On this map (seen below), the squares represent readings from Purple Air sensors; the circles are readings from the government monitored AirNow sensors; and in some states (including California), the triangles represent readings from AIRSIS, a federally run smoke monitoring system.
What makes wildfire smoke so toxic?
Smoke from wildland fires largely consists of fine particulate matter known as PM2.5. The size of this particulate matter, about 2.5 microns (or a twentieth of the width of a strand of hair), is known to be of greater concern due to its tendency to get lodged deep within the lungs, causing a variety of health issues. It’s most commonly known to irritate the eyes and respiratory tract, exacerbating underlying health conditions like asthma and heart disease, and there is evidence that wildfire smoke can lead to respiratory infections such as pneumonia and bronchitis.
Exercising in smoky weather:
When we exercise, we’re often inhaling more through our mouth than our nose, which helps the polluted air bypass our nose filtration system and go directly into our body. “The issue about exercise is that you increase your effective dose to the wildfire smoke,” says Dr. James Balmes, a professor at UC Berkeley whose research focuses on the respiratory, cardiovascular and metabolic health effects of various air pollutants.
“Walking is exercise that people can do when the air is worse. But when you’re jogging or cycling or playing sports like basketball outdoors, you start breathing through your mouth because you need to increase your minute ventilation (how much air you’re breathing in per minute). Because your muscles are using more oxygen, there is greater blood flow to those muscles, and you breathe faster and deeper and through your mouth.”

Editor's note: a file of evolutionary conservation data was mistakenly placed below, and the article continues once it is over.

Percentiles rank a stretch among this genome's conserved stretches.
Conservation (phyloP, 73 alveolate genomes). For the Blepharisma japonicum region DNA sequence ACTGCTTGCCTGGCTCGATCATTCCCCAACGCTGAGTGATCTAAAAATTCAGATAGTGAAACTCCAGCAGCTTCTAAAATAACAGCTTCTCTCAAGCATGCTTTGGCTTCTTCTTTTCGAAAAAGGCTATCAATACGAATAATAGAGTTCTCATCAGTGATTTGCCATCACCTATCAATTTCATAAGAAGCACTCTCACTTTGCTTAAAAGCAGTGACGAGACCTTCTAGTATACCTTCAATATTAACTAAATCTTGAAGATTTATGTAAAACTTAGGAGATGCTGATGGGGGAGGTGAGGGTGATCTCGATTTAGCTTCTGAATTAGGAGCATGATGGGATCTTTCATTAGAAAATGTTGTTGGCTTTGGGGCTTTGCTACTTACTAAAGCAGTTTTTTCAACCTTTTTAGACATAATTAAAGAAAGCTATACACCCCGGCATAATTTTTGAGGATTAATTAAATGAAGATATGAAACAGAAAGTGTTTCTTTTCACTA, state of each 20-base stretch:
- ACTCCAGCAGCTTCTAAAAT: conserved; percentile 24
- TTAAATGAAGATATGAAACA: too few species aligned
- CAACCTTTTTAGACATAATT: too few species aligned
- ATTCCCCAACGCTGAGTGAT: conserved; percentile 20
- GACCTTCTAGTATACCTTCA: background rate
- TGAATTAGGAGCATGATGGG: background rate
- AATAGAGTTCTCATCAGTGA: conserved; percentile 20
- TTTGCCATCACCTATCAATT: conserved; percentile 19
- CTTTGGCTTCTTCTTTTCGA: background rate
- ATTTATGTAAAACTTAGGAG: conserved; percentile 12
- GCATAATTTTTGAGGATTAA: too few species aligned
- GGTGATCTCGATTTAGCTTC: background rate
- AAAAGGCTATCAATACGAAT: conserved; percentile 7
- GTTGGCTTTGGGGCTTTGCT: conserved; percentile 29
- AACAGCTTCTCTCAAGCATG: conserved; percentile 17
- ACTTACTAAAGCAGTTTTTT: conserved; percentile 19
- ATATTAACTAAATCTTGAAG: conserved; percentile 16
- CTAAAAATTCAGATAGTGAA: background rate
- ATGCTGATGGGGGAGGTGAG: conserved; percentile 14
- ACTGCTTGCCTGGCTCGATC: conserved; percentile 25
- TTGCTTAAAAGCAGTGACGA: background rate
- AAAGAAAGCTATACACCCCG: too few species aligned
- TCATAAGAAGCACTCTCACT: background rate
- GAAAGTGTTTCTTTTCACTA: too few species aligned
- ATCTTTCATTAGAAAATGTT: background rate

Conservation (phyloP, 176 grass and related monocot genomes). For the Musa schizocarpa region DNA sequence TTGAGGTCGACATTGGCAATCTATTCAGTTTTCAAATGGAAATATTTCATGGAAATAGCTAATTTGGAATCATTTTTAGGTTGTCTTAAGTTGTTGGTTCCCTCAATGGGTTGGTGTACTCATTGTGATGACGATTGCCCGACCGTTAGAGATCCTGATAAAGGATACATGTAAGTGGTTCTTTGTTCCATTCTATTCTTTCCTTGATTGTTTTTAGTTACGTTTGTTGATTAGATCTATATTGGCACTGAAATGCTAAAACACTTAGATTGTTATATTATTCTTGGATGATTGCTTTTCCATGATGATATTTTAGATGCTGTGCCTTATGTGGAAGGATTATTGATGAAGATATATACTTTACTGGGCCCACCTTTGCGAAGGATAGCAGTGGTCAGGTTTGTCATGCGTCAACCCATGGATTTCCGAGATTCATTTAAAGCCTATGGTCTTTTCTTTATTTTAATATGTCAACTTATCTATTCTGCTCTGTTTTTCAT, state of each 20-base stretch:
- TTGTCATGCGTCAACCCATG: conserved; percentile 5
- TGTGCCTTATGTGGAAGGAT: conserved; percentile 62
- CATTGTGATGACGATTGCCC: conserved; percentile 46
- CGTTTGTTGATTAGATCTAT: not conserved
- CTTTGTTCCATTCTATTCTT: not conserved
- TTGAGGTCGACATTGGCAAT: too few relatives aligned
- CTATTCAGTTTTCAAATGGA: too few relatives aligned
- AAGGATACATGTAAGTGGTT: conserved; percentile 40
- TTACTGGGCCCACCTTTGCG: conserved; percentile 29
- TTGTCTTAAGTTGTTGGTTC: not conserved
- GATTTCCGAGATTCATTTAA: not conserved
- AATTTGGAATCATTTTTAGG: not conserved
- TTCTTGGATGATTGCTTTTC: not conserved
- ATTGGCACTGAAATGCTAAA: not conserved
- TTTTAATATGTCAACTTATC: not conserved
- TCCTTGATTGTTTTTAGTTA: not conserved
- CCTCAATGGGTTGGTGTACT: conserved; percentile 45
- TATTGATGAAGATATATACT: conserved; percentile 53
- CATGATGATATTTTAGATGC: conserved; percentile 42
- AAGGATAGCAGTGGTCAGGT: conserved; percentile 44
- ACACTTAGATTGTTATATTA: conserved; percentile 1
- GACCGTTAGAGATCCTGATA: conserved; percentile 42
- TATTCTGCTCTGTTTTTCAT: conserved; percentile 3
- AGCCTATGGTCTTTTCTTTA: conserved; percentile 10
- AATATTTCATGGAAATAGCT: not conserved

In other words, the type of exercise we should do depends on how poor the air quality is, what sort of underlying health conditions one has, and how contained the fire is. Activities like backpacking during fire season should be heavily scrutinized, by choosing a destination that is far from existing fires and during a time that is not forecasted to be too hot. However, according to Dr. Balmes, due to coronavirus we should be assessing the air quality through a more acute lens.
Assessing air quality in the times of COVID-19:
We know that sustained exposure to air pollutants is known to increase susceptibility to respiratory issues, making it likely that too much smoke inhalation can exacerbate symptoms of coronavirus and potentially, increase mortality from COVID-19. “We don’t know a ton about SARS-CoV-2 (the novel coronavirus) itself because we haven’t had enough time during this wildfire season,” shares Dr. Balmes, “But based on what we know about other forms of air pollution which have been looked at in China, Netherlands, Italy and (one study ) in the US, we do worry that wildfire smoke will increase the risk of moving from asymptomatic SARS-CoV-2 infection to a more symptomatic infection of COVID-19.”
In assessing air quality readings, even the healthiest of people are suggested to consider less strenuous forms of exercise, even on days where the AQI reads, “Unhealthy for Sensitive Groups”. For those safe from fire danger but facing lingering smoke trails, individuals can check air quality forecasts provided by AirNow and Purple Air for an indication of when conditions might improve.
How to filter out harmful pollutants at home:
- Portable high-efficiency air cleaners or “HEPA” filtration work well to clean out a big room: https://www.mensjournal.com/health-fitness/mens-journal-buyers-guide-the-5-best-home-purifiers/best-smart-purifier/
- Do-It-Yourself at home box fan with PM2.5 filter: https://www.montanawildfiresmoke.org/
- In unhealthy conditions, make sure to use air conditioning on “Recirculate” or “On” to avoid bringing in smoke from outside.